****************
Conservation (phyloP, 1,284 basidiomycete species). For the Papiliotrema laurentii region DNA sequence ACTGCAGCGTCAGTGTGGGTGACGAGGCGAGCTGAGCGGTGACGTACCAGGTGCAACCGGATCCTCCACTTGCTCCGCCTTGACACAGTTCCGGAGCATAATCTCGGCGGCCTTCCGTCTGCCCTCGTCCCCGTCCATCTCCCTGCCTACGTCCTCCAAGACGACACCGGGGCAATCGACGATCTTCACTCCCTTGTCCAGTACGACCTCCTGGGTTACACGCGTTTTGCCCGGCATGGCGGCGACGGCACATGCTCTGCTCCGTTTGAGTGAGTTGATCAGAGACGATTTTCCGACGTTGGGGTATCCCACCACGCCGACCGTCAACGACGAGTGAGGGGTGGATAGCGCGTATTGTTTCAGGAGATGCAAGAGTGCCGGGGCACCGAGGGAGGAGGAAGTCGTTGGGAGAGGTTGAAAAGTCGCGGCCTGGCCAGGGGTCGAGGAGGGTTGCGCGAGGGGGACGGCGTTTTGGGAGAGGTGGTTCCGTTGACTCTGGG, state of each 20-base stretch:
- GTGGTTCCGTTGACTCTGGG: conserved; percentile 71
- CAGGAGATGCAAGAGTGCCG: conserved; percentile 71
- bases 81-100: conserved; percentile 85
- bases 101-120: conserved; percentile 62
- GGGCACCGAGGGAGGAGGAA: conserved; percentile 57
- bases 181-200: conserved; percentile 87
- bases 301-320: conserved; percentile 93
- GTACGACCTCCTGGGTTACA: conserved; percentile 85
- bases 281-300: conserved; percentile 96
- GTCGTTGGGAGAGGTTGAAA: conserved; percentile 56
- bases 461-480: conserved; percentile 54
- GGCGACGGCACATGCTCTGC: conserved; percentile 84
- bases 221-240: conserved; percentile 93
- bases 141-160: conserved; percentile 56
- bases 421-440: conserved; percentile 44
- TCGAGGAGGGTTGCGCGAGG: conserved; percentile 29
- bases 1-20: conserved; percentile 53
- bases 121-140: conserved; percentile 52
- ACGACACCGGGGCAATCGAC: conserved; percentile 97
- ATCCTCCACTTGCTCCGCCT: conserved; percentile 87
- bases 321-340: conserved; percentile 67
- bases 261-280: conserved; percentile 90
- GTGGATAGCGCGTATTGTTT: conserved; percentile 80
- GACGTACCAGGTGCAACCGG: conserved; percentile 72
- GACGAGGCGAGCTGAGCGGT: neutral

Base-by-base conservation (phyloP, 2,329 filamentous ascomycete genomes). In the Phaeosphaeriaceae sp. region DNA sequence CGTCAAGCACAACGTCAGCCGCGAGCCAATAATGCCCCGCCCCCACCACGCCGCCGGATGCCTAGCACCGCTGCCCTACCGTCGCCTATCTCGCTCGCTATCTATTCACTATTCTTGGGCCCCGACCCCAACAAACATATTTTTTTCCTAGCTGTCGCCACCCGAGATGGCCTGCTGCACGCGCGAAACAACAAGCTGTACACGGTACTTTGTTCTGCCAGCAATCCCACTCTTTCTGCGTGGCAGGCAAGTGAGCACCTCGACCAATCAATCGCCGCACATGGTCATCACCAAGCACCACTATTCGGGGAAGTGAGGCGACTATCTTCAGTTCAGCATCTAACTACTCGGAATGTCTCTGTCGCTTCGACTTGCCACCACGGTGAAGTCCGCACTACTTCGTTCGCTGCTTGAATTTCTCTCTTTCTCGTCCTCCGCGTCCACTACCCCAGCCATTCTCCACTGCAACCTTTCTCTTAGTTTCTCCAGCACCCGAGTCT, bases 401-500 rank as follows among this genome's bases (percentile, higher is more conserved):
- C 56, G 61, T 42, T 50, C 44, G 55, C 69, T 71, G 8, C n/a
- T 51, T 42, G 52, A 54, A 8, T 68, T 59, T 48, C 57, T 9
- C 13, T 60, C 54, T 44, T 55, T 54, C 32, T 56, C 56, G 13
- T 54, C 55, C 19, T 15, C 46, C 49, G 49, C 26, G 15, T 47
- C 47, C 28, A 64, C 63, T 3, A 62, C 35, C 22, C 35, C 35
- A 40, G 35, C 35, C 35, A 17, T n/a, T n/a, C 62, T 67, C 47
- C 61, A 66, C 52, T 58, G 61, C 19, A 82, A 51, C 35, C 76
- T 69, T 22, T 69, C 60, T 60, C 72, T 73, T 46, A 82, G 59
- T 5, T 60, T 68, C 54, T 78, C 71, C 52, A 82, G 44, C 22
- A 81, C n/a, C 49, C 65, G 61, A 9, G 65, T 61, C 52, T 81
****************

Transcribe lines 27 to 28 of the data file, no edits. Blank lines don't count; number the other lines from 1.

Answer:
Base-by-base conservation (phyloP, 2,329 filamentous ascomycete genomes). In the Phaeosphaeriaceae sp. region DNA sequence CGTCAAGCACAACGTCAGCCGCGAGCCAATAATGCCCCGCCCCCACCACGCCGCCGGATGCCTAGCACCGCTGCCCTACCGTCGCCTATCTCGCTCGCTATCTATTCACTATTCTTGGGCCCCGACCCCAACAAACATATTTTTTTCCTAGCTGTCGCCACCCGAGATGGCCTGCTGCACGCGCGAAACAACAAGCTGTACACGGTACTTTGTTCTGCCAGCAATCCCACTCTTTCTGCGTGGCAGGCAAGTGAGCACCTCGACCAATCAATCGCCGCACATGGTCATCACCAAGCACCACTATTCGGGGAAGTGAGGCGACTATCTTCAGTTCAGCATCTAACTACTCGGAATGTCTCTGTCGCTTCGACTTGCCACCACGGTGAAGTCCGCACTACTTCGTTCGCTGCTTGAATTTCTCTCTTTCTCGTCCTCCGCGTCCACTACCCCAGCCATTCTCCACTGCAACCTTTCTCTTAGTTTCTCCAGCACCCGAGTCT, bases 401-500 rank as follows among this genome's bases (percentile, higher is more conserved):
- C 56, G 61, T 42, T 50, C 44, G 55, C 69, T 71, G 8, C n/a